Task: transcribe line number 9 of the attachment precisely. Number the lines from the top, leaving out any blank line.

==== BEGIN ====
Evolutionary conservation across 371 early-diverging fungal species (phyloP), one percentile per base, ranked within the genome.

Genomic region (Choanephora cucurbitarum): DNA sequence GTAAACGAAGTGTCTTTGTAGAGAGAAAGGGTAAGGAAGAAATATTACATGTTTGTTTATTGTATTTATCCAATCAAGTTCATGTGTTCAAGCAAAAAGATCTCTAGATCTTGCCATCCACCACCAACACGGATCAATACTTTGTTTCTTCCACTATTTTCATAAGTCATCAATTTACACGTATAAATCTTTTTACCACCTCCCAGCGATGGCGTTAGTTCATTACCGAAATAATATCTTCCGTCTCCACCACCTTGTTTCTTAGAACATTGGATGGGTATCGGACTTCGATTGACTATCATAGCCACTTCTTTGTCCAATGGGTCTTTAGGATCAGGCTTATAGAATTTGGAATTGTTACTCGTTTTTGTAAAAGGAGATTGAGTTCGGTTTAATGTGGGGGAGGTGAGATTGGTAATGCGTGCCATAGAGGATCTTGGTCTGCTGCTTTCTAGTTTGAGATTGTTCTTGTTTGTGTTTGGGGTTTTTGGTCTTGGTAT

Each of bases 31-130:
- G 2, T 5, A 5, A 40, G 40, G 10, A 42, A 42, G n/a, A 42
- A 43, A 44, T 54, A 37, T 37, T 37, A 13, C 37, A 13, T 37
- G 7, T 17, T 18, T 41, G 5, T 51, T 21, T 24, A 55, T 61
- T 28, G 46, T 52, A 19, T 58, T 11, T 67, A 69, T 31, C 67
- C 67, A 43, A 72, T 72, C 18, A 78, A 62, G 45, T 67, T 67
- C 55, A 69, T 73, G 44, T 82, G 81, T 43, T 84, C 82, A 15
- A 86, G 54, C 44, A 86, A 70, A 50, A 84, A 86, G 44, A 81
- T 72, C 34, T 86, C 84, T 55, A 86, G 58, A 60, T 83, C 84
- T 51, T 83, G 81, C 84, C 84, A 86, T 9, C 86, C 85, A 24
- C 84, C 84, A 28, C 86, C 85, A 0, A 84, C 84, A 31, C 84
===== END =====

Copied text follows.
- C 55, A 69, T 73, G 44, T 82, G 81, T 43, T 84, C 82, A 15